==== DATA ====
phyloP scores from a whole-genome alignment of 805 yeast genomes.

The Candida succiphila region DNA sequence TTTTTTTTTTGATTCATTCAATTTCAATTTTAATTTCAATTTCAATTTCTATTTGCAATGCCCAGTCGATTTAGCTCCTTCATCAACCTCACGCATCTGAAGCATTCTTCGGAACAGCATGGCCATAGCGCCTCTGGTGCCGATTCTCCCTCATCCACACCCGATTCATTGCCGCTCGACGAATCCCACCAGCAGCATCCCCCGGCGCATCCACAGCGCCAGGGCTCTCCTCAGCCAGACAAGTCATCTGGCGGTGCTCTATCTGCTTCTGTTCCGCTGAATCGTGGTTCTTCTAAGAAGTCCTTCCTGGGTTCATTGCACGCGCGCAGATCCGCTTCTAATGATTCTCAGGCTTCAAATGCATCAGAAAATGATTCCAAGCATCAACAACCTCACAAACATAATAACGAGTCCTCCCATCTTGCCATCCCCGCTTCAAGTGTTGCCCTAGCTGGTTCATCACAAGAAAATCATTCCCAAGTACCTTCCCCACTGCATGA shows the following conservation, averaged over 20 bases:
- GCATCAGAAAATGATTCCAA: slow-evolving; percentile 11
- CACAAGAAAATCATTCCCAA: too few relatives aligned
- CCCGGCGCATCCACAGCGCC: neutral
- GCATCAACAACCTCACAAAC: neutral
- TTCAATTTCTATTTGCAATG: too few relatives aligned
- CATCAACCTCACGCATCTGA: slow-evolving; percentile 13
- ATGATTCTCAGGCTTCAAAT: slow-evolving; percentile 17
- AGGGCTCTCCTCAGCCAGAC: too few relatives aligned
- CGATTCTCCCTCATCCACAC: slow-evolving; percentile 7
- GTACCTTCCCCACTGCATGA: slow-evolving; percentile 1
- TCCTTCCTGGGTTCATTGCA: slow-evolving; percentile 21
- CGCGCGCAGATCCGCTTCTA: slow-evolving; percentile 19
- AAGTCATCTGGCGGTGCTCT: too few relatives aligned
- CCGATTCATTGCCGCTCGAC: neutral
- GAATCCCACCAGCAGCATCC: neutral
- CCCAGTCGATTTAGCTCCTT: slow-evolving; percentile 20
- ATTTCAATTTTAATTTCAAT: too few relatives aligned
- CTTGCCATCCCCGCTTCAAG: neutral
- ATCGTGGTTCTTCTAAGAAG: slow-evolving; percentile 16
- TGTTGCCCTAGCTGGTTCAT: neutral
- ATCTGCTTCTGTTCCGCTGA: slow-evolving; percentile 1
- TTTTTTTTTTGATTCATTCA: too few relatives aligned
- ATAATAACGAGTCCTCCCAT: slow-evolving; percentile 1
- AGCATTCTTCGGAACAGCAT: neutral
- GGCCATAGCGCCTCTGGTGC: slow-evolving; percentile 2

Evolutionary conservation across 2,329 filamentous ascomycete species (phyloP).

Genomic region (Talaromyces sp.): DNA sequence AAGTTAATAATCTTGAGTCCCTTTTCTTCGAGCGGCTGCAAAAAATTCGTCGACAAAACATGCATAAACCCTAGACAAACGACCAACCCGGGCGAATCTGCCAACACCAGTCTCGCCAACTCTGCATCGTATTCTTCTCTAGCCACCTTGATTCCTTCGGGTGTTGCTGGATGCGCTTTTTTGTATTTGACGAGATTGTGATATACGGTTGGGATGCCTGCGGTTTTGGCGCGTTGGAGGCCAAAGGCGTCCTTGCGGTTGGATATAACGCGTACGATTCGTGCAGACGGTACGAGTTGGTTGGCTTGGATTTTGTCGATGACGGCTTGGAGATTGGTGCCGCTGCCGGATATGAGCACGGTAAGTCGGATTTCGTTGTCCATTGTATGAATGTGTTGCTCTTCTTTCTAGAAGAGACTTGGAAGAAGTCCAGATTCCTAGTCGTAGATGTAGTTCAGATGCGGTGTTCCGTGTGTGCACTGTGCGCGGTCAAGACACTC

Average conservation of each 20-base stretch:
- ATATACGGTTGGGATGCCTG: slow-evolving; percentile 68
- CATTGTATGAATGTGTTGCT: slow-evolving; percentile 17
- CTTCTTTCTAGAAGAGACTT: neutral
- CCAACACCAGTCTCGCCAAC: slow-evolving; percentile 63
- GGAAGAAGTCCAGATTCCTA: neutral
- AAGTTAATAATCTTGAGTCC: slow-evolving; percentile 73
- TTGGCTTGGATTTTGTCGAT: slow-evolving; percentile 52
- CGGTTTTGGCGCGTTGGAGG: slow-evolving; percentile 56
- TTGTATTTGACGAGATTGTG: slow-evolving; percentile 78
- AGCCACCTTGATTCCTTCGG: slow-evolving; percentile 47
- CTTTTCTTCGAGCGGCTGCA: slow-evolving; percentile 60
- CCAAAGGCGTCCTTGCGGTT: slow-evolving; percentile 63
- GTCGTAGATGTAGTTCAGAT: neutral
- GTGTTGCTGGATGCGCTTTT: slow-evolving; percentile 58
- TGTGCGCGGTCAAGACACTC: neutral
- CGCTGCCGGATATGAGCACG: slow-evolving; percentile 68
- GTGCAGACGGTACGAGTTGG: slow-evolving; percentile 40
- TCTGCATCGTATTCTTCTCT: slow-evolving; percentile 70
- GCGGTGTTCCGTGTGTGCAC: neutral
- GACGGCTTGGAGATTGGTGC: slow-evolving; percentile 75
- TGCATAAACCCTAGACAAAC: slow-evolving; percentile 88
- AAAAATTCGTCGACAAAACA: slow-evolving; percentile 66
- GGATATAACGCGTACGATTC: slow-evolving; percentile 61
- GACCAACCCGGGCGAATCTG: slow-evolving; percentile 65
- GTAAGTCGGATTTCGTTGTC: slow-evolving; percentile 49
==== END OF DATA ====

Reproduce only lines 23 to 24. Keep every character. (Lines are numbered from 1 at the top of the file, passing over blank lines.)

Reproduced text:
- ATCTGCTTCTGTTCCGCTGA: slow-evolving; percentile 1
- TTTTTTTTTTGATTCATTCA: too few relatives aligned